MRI Can Replace CT Scans, Reducing Cancer Risks

Science Daily New studies by radiologists have shown that MRI can be just as accurate as CT scans at helping radiologists diagnose pathologies such as cancer, cysts and kidney stones -- while carrying less risk, especially for pregnant women. The magnetic waves and radiofrequency energy used in MRI are a safer alternative to the potentially carcinogenic X-rays of CT scans, especially during gestation. CT scans are still much faster, but medical physicists are working on developing faster MRI machines.

CHAPEL HILL, N.C. -- It's hard enough being pregnant, but for some women, what happens during pregnancy can put their and their baby's life at risk. A simple scan at the hospital could increase the chance of developing cancer. Now, a new scan is making it safer for doctors to help pregnant women who are in pain.

Radiologist Richard Semelka is using MRI to help safely see inside a pregnant women, keeping the baby free from the risks of radiation.

"MRI uses magnetic waves and radiofrequency energy, and CT uses X-rays in order to generate the images," Dr. Semelka, of University of North Carolina Hospitals in Chapel Hill, tells DBIS.

CT scans increase cancer risks in both the baby and the mother, but now new studies show MRI is safer and just as accurate.

Dr. Semelka has diagnosed breast cancer, ovarian cysts, kidney stones, bowel problems and appendicitis with the MRI. He was able to see an enlarged appendix in one woman and remove it before it ruptured, saving her and her baby.

A CT scan takes about five minutes and MRI lasts for an hour, but doctors are working to create an faster MRI.

BACKGROUND: A new study from the University of North Carolina Hospitals in Chapel Hill shows that MRI is both safe and accurate for diagnosing pregnant women with acute pain in the abdomen and pelvis, surpassing the limits of both CT scans and ultrasound for this purpose. The researchers analyzed the MRIs of 29 pregnant patients who had been experiencing acute abdominal pain, and correctly diagnoses the cause of that pain in 28 of those cases. Some of the problems that can be diagnosed include acute appendicitis, fibroids, ovarian cysts, kidney stones, gall bladder problems, and problems with the fetus itself.

A NEW ALTERNATIVE: It can be difficult to diagnose acute abdominal pain in pregnant women because the enlarged uterus pushes organs out of their normal locations, so the pain is not in the usual place. There are also more possible causes for pain,. Today, CT scanning is normally used for diagnosing abdominal pain, but there is a risk of exposing the fetus to harmful ionizing radiation, increasing cancer risks in both fetus and mother. Ultrasound (sonography) doesn't use radiation, but its imaging potential is limiting. MRI is becoming a desirable option as the medical community and the public becomes more aware of the risks associated with radiation, particularly for pregnant women. The latest generation of MRI scanners has reduced the time needed to image a patient, so it is becoming possible to see what is actually happening inside the abdomen or pelvis.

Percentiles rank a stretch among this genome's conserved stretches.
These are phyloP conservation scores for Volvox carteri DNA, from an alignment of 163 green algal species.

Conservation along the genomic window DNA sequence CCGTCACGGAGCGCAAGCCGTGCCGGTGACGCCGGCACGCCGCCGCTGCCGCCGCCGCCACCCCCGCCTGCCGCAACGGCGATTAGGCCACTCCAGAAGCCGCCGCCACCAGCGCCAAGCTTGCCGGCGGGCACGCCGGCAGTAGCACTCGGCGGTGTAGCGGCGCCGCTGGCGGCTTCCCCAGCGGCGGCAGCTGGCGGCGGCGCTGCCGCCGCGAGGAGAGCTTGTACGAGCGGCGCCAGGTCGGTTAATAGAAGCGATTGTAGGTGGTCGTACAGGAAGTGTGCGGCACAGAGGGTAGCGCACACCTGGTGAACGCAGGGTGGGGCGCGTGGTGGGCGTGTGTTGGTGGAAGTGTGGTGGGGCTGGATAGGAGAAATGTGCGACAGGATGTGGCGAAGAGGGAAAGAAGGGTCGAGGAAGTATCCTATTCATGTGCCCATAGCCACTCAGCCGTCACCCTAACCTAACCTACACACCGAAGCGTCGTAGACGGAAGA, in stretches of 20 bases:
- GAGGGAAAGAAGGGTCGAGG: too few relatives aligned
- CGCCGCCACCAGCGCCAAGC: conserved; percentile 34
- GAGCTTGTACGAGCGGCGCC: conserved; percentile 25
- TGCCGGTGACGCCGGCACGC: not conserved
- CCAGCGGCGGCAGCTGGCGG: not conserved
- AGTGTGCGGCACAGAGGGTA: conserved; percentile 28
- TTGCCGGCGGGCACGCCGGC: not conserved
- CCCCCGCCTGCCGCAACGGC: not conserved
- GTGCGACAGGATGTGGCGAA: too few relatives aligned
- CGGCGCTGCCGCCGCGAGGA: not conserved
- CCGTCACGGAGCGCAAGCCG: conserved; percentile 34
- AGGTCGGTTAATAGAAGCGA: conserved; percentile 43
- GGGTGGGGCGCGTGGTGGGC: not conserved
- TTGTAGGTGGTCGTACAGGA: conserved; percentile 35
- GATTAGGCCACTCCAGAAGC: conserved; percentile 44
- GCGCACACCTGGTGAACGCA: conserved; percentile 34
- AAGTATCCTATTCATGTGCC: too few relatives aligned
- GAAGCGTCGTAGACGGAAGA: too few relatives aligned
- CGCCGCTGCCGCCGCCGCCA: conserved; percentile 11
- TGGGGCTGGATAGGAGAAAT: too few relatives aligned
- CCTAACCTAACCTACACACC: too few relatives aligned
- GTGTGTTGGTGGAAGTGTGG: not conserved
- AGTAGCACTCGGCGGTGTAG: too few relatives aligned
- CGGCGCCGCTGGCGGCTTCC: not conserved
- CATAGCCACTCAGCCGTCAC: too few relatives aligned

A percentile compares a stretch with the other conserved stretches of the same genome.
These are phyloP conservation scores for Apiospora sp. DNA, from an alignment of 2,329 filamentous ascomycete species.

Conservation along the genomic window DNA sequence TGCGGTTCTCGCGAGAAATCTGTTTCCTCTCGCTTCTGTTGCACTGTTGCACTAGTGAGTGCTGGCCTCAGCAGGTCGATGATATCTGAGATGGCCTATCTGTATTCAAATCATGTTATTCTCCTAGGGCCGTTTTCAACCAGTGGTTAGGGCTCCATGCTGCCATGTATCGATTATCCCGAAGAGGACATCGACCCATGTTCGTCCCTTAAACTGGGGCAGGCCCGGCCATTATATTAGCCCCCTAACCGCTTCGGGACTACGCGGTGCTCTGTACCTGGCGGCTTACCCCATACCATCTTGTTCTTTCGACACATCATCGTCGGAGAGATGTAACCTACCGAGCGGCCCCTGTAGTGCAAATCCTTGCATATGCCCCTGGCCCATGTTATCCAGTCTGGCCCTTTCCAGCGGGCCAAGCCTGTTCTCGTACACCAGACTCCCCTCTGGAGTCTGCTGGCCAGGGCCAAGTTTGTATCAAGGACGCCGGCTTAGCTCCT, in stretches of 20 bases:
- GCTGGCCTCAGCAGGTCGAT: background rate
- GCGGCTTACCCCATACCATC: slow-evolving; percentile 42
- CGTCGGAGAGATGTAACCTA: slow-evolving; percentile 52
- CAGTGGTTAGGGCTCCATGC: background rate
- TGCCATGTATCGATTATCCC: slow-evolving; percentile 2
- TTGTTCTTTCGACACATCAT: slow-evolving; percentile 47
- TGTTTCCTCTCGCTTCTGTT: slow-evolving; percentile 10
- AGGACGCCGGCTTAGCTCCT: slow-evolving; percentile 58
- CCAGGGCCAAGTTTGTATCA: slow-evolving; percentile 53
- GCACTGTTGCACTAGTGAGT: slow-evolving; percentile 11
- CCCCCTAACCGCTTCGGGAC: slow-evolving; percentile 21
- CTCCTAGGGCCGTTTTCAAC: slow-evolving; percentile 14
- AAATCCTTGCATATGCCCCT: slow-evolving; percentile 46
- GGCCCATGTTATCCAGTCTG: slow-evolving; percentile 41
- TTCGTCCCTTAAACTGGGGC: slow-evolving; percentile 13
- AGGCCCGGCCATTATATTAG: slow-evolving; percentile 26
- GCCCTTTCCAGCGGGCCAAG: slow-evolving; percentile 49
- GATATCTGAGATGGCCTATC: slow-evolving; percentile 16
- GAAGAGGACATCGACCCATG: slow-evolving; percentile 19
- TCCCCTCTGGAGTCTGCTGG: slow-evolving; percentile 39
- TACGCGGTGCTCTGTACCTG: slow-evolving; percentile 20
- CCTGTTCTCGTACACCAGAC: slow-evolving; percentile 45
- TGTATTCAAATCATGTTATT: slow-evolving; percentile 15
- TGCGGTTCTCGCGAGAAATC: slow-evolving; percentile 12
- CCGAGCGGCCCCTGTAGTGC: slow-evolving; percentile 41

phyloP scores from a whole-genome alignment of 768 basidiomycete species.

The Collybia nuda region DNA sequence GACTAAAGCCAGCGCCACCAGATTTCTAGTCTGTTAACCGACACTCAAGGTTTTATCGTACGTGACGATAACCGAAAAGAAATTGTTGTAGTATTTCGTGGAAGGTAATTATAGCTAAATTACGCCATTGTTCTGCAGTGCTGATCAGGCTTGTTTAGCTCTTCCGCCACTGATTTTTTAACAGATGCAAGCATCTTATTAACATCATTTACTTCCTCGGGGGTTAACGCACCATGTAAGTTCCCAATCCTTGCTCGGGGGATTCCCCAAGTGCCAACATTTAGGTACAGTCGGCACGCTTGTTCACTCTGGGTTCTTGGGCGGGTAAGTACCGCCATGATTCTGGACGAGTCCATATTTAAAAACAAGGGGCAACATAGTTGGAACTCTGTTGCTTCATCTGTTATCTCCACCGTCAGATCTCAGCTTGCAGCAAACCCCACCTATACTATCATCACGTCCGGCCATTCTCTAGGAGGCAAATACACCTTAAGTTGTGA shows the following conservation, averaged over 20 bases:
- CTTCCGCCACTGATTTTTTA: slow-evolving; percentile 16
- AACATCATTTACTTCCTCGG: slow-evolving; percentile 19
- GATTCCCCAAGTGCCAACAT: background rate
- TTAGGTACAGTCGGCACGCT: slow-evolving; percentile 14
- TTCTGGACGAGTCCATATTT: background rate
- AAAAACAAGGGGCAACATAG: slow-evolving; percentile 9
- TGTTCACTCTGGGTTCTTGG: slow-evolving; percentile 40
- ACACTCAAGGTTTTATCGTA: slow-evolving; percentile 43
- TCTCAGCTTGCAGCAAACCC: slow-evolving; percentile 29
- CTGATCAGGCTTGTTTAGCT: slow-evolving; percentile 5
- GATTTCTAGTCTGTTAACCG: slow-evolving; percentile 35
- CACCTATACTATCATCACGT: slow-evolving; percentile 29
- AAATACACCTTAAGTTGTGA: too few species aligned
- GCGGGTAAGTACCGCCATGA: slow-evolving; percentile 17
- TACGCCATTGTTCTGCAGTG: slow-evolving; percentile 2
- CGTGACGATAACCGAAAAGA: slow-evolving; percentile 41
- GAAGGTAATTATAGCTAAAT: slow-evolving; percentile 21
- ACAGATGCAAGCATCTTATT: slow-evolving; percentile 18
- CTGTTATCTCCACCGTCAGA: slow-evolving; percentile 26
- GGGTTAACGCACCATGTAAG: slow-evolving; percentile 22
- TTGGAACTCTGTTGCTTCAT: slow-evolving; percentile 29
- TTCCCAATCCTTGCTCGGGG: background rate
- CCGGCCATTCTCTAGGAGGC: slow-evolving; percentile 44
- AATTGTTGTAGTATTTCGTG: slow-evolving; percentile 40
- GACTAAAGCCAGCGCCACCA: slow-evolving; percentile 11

ABOUT CAT SCANS: CAT (Computerized Axial Tomography) scans are similar to conventional X-ray imaging, but instead of imaging the outline of bones and organs, a CAT scan machine forms a full three-dimensional computer model of the inside of a patient's body. Doctors can even examine the body one narrow slice at a time. The X-ray beam moves all around the patient, scanning from hundreds of different angles, and the computer takes all that information to compile a 3D image of the body.

HOW MRI WORKS: Magnetic resonance imaging uses radiofrequency waves and a strong magnetic field instead of X-rays to provide clear and detailed pictures of internal organs and tissues. These radio waves are directed at protons in hydrogen atoms -- one of the most abundant atoms in the human body, because of the body's high water content. The waves "excite" the protons, and when they "relax," they emit strong radio signals. A computer can turn those signals into a high-contrast image showing differences in the water content and distribution in various bodily tissues. It is becoming increasingly popular as an alternative to traditional X-ray mammography for the early diagnosis of breast cancer because women aren't exposed to the same radiation they experience with X-rays.

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